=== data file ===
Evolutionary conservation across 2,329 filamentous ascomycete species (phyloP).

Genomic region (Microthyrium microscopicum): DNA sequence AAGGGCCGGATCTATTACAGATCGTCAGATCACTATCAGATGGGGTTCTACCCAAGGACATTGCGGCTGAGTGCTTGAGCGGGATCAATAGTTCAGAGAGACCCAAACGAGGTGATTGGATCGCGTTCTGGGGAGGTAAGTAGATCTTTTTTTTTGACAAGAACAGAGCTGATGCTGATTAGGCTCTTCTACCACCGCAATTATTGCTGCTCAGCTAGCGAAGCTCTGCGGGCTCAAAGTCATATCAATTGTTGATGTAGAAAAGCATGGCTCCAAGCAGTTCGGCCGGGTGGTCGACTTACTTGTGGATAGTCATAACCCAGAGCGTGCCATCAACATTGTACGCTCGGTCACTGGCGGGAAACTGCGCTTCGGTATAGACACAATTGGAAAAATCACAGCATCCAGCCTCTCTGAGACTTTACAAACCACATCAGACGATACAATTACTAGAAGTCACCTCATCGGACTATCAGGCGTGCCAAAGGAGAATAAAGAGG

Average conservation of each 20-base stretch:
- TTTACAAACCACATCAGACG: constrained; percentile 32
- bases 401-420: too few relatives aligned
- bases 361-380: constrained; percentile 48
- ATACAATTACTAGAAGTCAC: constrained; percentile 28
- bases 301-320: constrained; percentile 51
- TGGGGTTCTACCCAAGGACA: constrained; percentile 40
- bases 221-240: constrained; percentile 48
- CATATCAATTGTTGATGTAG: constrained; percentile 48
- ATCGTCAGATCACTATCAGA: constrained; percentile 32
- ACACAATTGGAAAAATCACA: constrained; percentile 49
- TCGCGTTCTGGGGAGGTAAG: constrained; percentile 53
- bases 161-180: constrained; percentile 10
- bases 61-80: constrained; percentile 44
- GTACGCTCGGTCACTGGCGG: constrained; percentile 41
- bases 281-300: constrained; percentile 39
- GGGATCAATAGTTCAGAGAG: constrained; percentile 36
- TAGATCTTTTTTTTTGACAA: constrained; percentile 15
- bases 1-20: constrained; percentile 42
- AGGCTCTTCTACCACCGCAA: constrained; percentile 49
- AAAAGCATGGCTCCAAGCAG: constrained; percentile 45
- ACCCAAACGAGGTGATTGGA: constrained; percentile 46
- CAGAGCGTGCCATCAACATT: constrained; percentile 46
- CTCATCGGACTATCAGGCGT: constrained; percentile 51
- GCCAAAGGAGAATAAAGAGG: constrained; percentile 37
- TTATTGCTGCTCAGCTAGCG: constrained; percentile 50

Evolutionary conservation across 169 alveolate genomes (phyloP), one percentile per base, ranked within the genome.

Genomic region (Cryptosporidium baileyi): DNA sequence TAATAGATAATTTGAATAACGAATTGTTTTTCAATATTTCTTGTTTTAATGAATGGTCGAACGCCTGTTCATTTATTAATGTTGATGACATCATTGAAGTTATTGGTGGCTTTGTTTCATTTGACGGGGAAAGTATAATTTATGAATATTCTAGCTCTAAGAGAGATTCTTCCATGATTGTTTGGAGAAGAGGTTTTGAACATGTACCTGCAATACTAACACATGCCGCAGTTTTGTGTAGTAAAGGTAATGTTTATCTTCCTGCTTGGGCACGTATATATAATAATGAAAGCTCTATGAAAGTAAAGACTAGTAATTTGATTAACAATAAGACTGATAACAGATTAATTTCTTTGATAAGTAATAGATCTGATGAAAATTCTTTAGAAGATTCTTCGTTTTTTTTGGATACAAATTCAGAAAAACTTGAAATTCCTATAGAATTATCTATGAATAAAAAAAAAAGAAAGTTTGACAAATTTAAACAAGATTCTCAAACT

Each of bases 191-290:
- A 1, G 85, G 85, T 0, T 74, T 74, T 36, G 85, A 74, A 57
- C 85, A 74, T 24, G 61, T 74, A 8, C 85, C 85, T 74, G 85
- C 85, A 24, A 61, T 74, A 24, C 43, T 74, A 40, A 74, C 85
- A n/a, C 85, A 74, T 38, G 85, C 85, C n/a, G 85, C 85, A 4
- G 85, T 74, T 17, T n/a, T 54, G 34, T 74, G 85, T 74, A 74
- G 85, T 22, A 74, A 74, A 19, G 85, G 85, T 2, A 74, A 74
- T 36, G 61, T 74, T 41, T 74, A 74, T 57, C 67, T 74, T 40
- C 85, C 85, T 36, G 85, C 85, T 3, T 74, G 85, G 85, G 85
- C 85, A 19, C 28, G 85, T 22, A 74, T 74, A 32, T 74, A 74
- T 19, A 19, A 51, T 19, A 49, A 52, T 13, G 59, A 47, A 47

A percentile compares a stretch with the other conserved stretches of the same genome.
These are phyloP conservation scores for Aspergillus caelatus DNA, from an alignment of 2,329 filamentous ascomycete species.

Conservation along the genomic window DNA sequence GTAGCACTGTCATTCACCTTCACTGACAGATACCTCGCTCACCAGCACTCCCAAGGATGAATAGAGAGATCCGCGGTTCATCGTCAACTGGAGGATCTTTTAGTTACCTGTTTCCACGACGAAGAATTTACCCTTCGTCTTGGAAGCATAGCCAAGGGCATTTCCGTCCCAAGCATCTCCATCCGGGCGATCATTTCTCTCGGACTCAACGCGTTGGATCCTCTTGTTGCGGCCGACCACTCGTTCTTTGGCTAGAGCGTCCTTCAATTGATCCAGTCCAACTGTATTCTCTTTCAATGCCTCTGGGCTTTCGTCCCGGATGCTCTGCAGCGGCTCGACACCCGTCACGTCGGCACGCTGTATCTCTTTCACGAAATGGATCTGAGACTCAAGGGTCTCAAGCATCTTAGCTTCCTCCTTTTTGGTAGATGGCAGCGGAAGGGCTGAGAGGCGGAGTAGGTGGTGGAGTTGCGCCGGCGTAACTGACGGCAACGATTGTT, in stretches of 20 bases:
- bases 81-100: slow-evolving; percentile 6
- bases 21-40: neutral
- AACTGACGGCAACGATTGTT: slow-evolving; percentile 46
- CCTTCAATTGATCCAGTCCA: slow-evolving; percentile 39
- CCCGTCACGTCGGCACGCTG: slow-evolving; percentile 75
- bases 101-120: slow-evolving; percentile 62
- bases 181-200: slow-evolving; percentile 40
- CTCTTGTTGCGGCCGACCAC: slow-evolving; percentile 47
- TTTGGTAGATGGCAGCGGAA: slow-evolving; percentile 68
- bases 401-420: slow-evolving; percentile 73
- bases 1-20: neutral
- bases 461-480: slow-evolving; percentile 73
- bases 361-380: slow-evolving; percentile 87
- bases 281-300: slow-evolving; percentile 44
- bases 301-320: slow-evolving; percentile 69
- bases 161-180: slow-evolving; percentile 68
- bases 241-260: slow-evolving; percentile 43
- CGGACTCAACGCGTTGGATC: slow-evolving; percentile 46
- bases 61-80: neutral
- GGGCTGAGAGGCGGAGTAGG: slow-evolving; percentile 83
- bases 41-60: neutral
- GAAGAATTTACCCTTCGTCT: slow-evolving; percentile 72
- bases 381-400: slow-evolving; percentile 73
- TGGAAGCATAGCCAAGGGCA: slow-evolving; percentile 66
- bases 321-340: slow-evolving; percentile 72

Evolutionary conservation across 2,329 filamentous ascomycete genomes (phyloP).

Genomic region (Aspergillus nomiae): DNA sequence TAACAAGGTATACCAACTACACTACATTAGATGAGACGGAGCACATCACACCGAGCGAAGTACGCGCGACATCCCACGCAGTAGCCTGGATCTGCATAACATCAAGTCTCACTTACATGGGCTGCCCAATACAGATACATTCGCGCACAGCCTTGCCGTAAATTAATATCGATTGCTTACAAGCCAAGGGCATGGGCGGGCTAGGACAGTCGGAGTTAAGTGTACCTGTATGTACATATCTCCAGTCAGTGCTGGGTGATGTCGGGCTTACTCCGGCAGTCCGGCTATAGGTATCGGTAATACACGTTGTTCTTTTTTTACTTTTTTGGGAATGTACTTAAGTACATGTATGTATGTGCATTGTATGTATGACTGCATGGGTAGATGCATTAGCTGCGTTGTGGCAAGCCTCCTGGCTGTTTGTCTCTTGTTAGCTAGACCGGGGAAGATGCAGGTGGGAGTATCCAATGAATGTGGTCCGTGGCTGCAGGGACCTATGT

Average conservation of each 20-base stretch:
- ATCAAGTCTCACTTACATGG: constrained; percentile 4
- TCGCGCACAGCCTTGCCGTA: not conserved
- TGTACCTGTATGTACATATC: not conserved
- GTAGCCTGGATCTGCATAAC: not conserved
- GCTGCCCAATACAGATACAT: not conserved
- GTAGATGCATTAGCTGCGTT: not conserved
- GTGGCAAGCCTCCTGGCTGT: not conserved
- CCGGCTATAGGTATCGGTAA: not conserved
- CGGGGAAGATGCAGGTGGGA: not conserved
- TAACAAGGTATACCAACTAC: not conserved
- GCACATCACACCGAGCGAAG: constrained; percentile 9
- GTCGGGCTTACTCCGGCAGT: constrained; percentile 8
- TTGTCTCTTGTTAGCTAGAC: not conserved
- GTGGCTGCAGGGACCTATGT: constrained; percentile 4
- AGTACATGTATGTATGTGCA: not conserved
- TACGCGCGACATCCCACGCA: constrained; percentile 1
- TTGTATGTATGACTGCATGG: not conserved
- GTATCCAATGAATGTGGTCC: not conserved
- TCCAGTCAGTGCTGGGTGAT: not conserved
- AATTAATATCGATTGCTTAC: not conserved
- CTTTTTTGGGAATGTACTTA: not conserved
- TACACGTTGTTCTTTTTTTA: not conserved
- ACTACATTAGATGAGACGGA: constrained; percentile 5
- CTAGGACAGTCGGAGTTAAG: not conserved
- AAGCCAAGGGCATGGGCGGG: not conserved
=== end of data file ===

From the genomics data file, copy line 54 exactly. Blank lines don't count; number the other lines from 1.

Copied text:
- bases 401-420: slow-evolving; percentile 73